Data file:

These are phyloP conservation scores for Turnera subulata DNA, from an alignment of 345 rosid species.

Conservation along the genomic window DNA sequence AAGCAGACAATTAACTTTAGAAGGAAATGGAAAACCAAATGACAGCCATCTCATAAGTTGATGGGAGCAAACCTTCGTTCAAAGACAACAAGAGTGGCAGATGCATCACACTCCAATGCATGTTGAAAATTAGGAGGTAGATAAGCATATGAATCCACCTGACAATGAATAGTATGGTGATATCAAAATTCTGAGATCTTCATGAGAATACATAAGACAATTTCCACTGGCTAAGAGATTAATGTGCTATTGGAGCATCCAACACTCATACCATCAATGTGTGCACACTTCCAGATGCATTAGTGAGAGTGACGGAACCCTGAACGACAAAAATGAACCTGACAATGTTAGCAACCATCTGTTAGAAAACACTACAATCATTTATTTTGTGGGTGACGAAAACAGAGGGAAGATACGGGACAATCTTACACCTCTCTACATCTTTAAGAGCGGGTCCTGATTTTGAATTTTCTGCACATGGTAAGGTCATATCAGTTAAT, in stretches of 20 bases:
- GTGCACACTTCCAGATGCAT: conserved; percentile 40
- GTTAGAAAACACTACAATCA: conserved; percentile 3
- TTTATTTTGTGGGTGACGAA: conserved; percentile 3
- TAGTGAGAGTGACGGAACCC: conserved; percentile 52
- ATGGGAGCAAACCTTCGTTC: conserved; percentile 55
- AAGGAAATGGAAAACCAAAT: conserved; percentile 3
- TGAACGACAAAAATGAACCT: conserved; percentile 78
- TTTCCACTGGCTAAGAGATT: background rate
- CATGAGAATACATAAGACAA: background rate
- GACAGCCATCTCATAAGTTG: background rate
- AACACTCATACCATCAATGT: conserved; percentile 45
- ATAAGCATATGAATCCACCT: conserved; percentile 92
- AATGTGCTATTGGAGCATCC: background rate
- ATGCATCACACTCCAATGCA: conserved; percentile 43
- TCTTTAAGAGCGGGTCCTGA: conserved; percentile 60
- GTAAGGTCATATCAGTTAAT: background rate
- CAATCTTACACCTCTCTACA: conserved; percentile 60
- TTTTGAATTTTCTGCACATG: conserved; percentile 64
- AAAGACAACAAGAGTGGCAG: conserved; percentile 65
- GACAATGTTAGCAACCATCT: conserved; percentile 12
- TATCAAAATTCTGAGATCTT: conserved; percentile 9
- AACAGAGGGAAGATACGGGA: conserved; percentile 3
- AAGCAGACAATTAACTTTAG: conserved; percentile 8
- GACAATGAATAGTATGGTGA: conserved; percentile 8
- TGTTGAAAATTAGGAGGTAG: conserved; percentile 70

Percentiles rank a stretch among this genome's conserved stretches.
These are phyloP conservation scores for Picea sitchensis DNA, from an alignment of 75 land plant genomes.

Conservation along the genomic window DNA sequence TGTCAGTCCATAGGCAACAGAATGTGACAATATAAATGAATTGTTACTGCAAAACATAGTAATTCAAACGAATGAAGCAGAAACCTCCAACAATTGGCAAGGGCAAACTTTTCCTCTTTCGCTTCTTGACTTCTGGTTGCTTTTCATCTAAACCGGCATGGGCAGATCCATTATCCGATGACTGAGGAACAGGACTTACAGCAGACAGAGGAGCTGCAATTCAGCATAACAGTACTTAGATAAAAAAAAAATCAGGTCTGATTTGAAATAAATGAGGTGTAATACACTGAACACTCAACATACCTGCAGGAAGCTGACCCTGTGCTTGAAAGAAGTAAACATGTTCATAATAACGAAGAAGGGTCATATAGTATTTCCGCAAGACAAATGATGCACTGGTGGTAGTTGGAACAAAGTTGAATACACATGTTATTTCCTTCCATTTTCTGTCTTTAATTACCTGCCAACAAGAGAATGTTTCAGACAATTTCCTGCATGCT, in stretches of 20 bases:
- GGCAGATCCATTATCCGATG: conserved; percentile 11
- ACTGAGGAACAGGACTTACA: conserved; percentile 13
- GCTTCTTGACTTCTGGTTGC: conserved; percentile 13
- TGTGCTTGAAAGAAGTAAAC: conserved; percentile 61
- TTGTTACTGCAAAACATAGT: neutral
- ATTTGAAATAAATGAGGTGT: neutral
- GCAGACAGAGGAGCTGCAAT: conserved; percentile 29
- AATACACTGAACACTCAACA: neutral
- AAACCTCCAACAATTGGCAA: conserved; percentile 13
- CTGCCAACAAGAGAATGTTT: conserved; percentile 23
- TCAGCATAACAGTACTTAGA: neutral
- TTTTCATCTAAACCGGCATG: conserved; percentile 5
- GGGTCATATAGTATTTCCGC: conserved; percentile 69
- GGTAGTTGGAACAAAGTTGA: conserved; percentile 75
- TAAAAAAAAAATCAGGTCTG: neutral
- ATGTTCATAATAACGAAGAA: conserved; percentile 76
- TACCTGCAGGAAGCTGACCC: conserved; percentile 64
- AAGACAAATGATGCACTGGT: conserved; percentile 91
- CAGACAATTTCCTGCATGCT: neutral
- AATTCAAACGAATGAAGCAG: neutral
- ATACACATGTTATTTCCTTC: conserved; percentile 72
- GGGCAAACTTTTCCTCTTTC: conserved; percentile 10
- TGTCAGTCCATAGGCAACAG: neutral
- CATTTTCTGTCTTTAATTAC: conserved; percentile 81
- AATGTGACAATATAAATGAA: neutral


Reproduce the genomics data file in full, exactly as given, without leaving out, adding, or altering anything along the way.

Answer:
These are phyloP conservation scores for Turnera subulata DNA, from an alignment of 345 rosid species.

Conservation along the genomic window DNA sequence AAGCAGACAATTAACTTTAGAAGGAAATGGAAAACCAAATGACAGCCATCTCATAAGTTGATGGGAGCAAACCTTCGTTCAAAGACAACAAGAGTGGCAGATGCATCACACTCCAATGCATGTTGAAAATTAGGAGGTAGATAAGCATATGAATCCACCTGACAATGAATAGTATGGTGATATCAAAATTCTGAGATCTTCATGAGAATACATAAGACAATTTCCACTGGCTAAGAGATTAATGTGCTATTGGAGCATCCAACACTCATACCATCAATGTGTGCACACTTCCAGATGCATTAGTGAGAGTGACGGAACCCTGAACGACAAAAATGAACCTGACAATGTTAGCAACCATCTGTTAGAAAACACTACAATCATTTATTTTGTGGGTGACGAAAACAGAGGGAAGATACGGGACAATCTTACACCTCTCTACATCTTTAAGAGCGGGTCCTGATTTTGAATTTTCTGCACATGGTAAGGTCATATCAGTTAAT, in stretches of 20 bases:
- GTGCACACTTCCAGATGCAT: conserved; percentile 40
- GTTAGAAAACACTACAATCA: conserved; percentile 3
- TTTATTTTGTGGGTGACGAA: conserved; percentile 3
- TAGTGAGAGTGACGGAACCC: conserved; percentile 52
- ATGGGAGCAAACCTTCGTTC: conserved; percentile 55
- AAGGAAATGGAAAACCAAAT: conserved; percentile 3
- TGAACGACAAAAATGAACCT: conserved; percentile 78
- TTTCCACTGGCTAAGAGATT: background rate
- CATGAGAATACATAAGACAA: background rate
- GACAGCCATCTCATAAGTTG: background rate
- AACACTCATACCATCAATGT: conserved; percentile 45
- ATAAGCATATGAATCCACCT: conserved; percentile 92
- AATGTGCTATTGGAGCATCC: background rate
- ATGCATCACACTCCAATGCA: conserved; percentile 43
- TCTTTAAGAGCGGGTCCTGA: conserved; percentile 60
- GTAAGGTCATATCAGTTAAT: background rate
- CAATCTTACACCTCTCTACA: conserved; percentile 60
- TTTTGAATTTTCTGCACATG: conserved; percentile 64
- AAAGACAACAAGAGTGGCAG: conserved; percentile 65
- GACAATGTTAGCAACCATCT: conserved; percentile 12
- TATCAAAATTCTGAGATCTT: conserved; percentile 9
- AACAGAGGGAAGATACGGGA: conserved; percentile 3
- AAGCAGACAATTAACTTTAG: conserved; percentile 8
- GACAATGAATAGTATGGTGA: conserved; percentile 8
- TGTTGAAAATTAGGAGGTAG: conserved; percentile 70

Percentiles rank a stretch among this genome's conserved stretches.
These are phyloP conservation scores for Picea sitchensis DNA, from an alignment of 75 land plant genomes.

Conservation along the genomic window DNA sequence TGTCAGTCCATAGGCAACAGAATGTGACAATATAAATGAATTGTTACTGCAAAACATAGTAATTCAAACGAATGAAGCAGAAACCTCCAACAATTGGCAAGGGCAAACTTTTCCTCTTTCGCTTCTTGACTTCTGGTTGCTTTTCATCTAAACCGGCATGGGCAGATCCATTATCCGATGACTGAGGAACAGGACTTACAGCAGACAGAGGAGCTGCAATTCAGCATAACAGTACTTAGATAAAAAAAAAATCAGGTCTGATTTGAAATAAATGAGGTGTAATACACTGAACACTCAACATACCTGCAGGAAGCTGACCCTGTGCTTGAAAGAAGTAAACATGTTCATAATAACGAAGAAGGGTCATATAGTATTTCCGCAAGACAAATGATGCACTGGTGGTAGTTGGAACAAAGTTGAATACACATGTTATTTCCTTCCATTTTCTGTCTTTAATTACCTGCCAACAAGAGAATGTTTCAGACAATTTCCTGCATGCT, in stretches of 20 bases:
- GGCAGATCCATTATCCGATG: conserved; percentile 11
- ACTGAGGAACAGGACTTACA: conserved; percentile 13
- GCTTCTTGACTTCTGGTTGC: conserved; percentile 13
- TGTGCTTGAAAGAAGTAAAC: conserved; percentile 61
- TTGTTACTGCAAAACATAGT: neutral
- ATTTGAAATAAATGAGGTGT: neutral
- GCAGACAGAGGAGCTGCAAT: conserved; percentile 29
- AATACACTGAACACTCAACA: neutral
- AAACCTCCAACAATTGGCAA: conserved; percentile 13
- CTGCCAACAAGAGAATGTTT: conserved; percentile 23
- TCAGCATAACAGTACTTAGA: neutral
- TTTTCATCTAAACCGGCATG: conserved; percentile 5
- GGGTCATATAGTATTTCCGC: conserved; percentile 69
- GGTAGTTGGAACAAAGTTGA: conserved; percentile 75
- TAAAAAAAAAATCAGGTCTG: neutral
- ATGTTCATAATAACGAAGAA: conserved; percentile 76
- TACCTGCAGGAAGCTGACCC: conserved; percentile 64
- AAGACAAATGATGCACTGGT: conserved; percentile 91
- CAGACAATTTCCTGCATGCT: neutral
- AATTCAAACGAATGAAGCAG: neutral
- ATACACATGTTATTTCCTTC: conserved; percentile 72
- GGGCAAACTTTTCCTCTTTC: conserved; percentile 10
- TGTCAGTCCATAGGCAACAG: neutral
- CATTTTCTGTCTTTAATTAC: conserved; percentile 81
- AATGTGACAATATAAATGAA: neutral